Some computers on the network are not reached by the Auditor
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In some cases the Safend Auditor may will fail to audit a target machine.
There may be a number of reasons for this:
The auditing user does not have administrative permissions to the audited computer (this is either the user logged on to the computer on which the Auditor is installed, or the user to which the credentials were changed, in the Change User option).
The machine did not respond within an acceptable time. This can happen if for any reason there was too much load on the network at the time of the audit, or even if the machine was turned off at the time.
The machine is listed in Active Directory but does not exist. This can happen if its name was changed, or if it was disconnected from the network at the time of the audit.
A Firewall may be active on these machines, blocking the access of the Safend Auditor.
Make sure the account that is used for auditing has sufficient permissions.
Make sure the machine is not turned off.
Make sure the machine is listed properly in the AD, andthat it is connected to the network.
When the reason for failure is a Firewall on the target machine:
Depending on the method of scan in which the Safend Auditor is configured, different prerequisites must be met for the Audit to succeed.
When conducting a SetupAPI based Audit:
In order for the Safend Auditor to be able to access the remote machines using the SetupAPI method, it needs port 445 (SetupAPI – through file and printer sharing and remote registry service) open. Additionally, you will need to make sure that the “Remote Registry” service is running in the target machine.
The other ports that the “file and printer sharing” is listening on (137,138 UDP and 139 TCP) are not needed for the auditor, and therefore can remain closed at the firewall.
In order to enable file and printer sharing:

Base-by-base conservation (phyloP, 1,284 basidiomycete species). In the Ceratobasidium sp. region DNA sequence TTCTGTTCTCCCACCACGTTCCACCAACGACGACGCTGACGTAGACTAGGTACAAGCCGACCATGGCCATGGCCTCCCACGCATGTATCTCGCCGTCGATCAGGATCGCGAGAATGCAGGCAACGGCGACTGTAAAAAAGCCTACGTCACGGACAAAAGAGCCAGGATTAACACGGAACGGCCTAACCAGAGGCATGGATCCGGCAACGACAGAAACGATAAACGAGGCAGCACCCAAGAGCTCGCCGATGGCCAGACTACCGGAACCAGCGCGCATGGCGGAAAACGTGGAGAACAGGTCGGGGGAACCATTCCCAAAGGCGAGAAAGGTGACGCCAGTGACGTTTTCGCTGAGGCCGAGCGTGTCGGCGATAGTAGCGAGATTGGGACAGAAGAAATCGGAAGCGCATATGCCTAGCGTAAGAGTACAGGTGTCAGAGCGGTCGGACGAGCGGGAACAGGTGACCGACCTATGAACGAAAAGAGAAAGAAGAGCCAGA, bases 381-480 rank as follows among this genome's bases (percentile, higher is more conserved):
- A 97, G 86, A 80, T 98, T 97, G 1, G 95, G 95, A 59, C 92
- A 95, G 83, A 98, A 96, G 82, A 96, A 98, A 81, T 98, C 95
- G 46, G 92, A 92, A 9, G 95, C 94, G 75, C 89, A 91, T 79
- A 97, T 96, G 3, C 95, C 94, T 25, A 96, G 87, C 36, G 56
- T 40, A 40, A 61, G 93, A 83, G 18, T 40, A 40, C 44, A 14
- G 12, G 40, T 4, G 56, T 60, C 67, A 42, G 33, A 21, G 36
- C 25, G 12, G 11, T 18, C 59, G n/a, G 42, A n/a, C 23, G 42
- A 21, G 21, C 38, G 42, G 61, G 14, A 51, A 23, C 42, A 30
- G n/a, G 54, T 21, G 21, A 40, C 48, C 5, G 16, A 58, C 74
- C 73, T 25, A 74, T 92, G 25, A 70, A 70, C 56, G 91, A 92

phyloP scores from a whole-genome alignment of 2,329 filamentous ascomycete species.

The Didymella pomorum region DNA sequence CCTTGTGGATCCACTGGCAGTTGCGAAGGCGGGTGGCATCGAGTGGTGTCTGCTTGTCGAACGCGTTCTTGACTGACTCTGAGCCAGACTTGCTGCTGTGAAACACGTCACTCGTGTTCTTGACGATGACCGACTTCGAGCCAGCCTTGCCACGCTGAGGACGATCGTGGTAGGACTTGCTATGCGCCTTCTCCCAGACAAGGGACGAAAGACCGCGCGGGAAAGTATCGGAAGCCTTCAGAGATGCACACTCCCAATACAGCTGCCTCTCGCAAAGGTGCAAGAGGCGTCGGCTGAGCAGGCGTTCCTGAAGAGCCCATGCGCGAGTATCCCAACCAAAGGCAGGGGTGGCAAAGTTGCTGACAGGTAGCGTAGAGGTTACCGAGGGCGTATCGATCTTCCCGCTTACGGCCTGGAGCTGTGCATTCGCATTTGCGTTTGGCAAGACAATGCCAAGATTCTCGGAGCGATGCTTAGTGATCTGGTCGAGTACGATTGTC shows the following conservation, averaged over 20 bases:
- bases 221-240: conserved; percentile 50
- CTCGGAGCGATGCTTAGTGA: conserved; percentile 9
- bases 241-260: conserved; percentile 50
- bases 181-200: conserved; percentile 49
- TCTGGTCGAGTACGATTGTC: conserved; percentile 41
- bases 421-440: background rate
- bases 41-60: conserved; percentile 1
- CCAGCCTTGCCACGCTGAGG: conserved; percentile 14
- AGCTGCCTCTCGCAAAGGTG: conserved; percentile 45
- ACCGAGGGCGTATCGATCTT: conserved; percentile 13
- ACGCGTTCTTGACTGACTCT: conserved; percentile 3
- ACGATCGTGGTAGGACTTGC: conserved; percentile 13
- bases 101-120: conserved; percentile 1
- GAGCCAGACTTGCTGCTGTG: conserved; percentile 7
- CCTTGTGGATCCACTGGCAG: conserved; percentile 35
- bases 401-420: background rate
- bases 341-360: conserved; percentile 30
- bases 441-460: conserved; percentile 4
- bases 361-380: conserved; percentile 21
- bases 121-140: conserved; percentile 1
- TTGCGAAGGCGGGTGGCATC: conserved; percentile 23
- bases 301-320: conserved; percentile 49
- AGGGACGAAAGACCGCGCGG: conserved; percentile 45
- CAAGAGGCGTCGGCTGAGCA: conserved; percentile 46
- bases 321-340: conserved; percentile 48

Open Control Panel –> Network Connections
Double click on your connection and then click the properties button.
* For a LAN connection, click the general tab and make sure the File and Printer Sharing for Microsoft Networks is not selected.
* For a dial up connection, click the Networking tab and then make sure File and Printer Sharing for Microsoft Networks is not selected.
In addition, the XP SP2 firewall has a built-in exception rule for “File and Printer Sharing”, which is an exception for ports 137-139 and 445. The rule is editable and can be modified to apply only to port 445.
To do this:
Open Control Panel –>Firewall
Go to the exceptions tab, choose file and printer sharing, click edit and select the checkbox next to 445.
When conducting a WMI based Audit:
The Safend Auditor also allows auditing remote machines by using the WMI method which requires port 135 in addition to another dynamic port allocated automatically by Windows when WMI is used. Allowing the “Remote Administration” exception in your firewall will allow the Safend Auditor to scan the machine using WMI.
Managing Windows XP Service Pack 2 Windows Firewall Using Group Policy:
Published by Microsoft: August 1, 2004
Windows Firewall is a stateful host firewall designed to drop unsolicited incoming traffic that does not correspond to a dynamic or configured exception. A stateful firewall tracks the state of network connections. The firewall monitors traffic sent by the host and dynamically adds exceptions so that the responses to the sent traffic are allowed. Some of the state parameters that the Windows Firewall tracks include source and destination addresses and TCP and UDP port numbers.